The International Review of Psychiatry published an entire issue looking at various aspects of social media in medicine. Swapnil and I were honored to be invited to participate and we reviewed our experience with NephJC for the issue.

The issue has been made open access for the month of June and to increase appreciation of this interesting resource we are about the issue this Tuesday and Wednesday. 

The table of contents for the issue can be found here. Read editor, Margaret Chisolm's introduction to see that social media was not only the subject of the article but instrumental in creating it

Not only is this the first ever volume of the International Review of Psychiatry whose content is focused on social media, but this is also the first volume of this journal developed almost entirely via social media. All of the articles in this issue, with the exception of two, were authored by individuals I first encountered on Twitter. Thus, this is truly the first volume of the International Review of Psychiatry that Twitter built.
— Margaret S. Chisolm


Remember the articles will disappear behind a pay wall after June so make sure you grab them now while you can. The topics for discussion are:

  • Topic Zero: What articles caught your eye? Which ones did you like best? Which ones did you recommend others to read?
  • Topic One: How does social media affect life-long medical learning. One of the articles directly addresses this, but many of the articles (The NephJC one in particular, and this one on Twitter as a learning platform) touch on this.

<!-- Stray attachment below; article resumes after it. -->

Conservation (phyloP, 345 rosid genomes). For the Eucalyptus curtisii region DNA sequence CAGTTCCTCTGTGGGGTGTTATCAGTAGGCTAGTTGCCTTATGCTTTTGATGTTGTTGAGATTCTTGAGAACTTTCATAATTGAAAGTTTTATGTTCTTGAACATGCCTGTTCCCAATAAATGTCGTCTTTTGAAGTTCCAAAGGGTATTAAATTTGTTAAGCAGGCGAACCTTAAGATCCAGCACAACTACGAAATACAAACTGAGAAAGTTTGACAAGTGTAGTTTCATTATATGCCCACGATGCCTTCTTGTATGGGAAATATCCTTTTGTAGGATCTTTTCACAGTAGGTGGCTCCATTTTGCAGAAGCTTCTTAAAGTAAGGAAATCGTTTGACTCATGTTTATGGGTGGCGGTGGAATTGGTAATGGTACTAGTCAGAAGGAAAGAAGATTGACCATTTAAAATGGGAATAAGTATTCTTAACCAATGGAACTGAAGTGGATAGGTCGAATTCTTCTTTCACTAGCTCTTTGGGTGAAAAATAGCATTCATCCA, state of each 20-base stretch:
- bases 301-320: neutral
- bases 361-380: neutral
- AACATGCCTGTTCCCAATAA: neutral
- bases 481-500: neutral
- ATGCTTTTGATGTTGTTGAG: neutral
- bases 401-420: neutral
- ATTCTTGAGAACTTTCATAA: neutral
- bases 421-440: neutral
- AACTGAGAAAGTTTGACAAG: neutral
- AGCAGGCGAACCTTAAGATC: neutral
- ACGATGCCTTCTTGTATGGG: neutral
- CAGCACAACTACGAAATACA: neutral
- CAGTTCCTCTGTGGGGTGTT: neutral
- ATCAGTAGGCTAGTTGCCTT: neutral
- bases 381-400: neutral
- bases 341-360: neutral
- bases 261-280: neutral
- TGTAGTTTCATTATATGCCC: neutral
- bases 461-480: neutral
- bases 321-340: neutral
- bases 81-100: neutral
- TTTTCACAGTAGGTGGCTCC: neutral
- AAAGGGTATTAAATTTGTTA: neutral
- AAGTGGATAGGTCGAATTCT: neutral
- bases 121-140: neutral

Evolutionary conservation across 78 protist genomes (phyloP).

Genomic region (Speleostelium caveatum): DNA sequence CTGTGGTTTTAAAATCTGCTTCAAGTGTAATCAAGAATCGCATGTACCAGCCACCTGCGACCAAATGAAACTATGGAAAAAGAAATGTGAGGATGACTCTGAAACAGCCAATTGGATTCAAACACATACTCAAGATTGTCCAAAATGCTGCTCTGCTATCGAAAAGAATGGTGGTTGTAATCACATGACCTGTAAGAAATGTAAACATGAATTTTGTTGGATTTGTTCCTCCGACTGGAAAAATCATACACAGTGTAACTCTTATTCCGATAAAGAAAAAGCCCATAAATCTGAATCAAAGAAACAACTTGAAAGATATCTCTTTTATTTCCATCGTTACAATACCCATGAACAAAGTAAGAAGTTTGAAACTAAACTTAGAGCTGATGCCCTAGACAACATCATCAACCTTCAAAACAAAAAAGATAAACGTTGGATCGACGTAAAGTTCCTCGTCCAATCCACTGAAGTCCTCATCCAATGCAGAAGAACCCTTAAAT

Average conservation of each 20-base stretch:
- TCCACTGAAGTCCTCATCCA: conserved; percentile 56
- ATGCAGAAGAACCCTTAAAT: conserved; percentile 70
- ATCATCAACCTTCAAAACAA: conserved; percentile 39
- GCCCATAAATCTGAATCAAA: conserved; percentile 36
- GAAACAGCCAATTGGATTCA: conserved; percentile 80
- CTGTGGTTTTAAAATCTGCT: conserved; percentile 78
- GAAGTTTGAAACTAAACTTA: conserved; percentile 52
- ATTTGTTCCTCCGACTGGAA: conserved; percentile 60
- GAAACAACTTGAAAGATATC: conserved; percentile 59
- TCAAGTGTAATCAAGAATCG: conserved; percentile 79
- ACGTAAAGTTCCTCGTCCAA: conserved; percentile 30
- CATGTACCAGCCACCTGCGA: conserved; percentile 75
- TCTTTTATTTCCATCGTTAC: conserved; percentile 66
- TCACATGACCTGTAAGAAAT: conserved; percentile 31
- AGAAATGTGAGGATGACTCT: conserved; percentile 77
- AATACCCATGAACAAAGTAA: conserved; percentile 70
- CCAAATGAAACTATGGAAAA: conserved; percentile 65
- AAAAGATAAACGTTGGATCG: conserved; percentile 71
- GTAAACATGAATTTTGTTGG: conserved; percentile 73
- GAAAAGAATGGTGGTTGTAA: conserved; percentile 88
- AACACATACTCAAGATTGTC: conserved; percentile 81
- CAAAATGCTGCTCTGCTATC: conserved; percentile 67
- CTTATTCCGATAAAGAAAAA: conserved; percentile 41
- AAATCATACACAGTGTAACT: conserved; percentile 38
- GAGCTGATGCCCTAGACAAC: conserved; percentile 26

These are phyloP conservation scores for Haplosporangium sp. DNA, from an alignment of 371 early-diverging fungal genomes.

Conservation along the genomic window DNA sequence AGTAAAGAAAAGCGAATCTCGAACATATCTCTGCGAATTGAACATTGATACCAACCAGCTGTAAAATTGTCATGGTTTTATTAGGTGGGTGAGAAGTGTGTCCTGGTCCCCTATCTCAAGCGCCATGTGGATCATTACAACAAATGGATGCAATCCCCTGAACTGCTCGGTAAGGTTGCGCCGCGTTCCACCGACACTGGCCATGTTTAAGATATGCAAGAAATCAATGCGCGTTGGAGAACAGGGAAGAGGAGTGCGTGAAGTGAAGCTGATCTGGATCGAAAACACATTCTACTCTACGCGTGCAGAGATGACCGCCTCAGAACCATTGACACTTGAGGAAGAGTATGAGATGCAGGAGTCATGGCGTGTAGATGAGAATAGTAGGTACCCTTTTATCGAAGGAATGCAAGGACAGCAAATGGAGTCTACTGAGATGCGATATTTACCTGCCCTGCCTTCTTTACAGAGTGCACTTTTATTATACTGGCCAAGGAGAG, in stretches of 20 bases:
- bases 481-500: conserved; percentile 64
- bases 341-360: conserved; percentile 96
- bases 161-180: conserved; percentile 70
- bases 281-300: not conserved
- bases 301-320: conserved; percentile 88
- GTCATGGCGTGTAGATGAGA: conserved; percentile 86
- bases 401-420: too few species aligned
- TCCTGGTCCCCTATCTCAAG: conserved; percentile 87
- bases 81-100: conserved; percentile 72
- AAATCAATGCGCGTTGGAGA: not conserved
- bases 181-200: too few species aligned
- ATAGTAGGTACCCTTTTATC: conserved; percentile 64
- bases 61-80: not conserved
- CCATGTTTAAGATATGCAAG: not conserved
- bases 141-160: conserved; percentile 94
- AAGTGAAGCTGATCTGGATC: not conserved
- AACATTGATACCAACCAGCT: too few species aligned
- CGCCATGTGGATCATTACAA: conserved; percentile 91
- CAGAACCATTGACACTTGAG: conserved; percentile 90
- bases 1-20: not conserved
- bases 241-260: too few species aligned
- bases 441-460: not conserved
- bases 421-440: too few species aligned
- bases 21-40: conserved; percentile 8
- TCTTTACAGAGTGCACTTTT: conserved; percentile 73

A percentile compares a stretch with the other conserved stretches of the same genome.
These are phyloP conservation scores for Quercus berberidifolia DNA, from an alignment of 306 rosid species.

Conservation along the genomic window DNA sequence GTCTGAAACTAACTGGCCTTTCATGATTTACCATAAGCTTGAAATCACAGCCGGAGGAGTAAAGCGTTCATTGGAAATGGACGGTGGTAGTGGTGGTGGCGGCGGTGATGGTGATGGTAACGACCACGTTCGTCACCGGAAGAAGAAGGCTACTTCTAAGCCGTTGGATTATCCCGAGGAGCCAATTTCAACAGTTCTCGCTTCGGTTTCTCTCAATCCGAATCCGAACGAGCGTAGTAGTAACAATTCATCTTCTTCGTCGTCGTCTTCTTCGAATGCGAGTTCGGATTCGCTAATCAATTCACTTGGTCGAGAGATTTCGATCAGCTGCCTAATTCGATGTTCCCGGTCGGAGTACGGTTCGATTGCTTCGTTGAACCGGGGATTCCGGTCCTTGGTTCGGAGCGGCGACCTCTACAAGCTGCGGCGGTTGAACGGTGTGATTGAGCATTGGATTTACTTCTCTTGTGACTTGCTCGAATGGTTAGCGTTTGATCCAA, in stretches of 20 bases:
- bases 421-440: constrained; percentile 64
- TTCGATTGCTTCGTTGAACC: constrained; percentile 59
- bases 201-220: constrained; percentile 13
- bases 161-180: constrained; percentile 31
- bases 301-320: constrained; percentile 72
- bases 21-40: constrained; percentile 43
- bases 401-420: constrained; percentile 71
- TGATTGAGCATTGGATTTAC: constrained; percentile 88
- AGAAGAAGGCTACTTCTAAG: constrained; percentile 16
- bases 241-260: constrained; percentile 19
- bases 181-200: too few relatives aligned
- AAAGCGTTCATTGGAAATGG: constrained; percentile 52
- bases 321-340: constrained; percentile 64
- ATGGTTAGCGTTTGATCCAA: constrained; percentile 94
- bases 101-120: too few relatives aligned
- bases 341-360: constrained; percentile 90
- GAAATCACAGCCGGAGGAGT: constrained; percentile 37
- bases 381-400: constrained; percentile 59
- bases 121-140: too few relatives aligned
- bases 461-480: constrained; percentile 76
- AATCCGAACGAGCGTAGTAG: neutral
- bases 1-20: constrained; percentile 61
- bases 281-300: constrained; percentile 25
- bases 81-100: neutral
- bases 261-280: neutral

• Topic Two: Professional and ethical use of social media. Many of the best articles deal with both the novel and old issues of professionalism and ethical behavior (here and here). Social media's immediacy and wide reach change the type of interactions medical professionals have. This is a brave new world and these issues need to be tackled and understood to steer social media to a useful end.  
  • Topic Three: The Future of social media and medicine. Where is this heading? How will the next generation of medical students use social media? Will Social Medicine remain in public forums like Twitter or retreat behind password protected walls to only be seen by other physicians?

Invite other social media mavens, this is the NephJC that casts a wide net and should interest lots of tweeps.

-Joel Topf  

The chat was a raging success with a huge number of participants. The transcript is available here.

Storify for both chats should be available soon.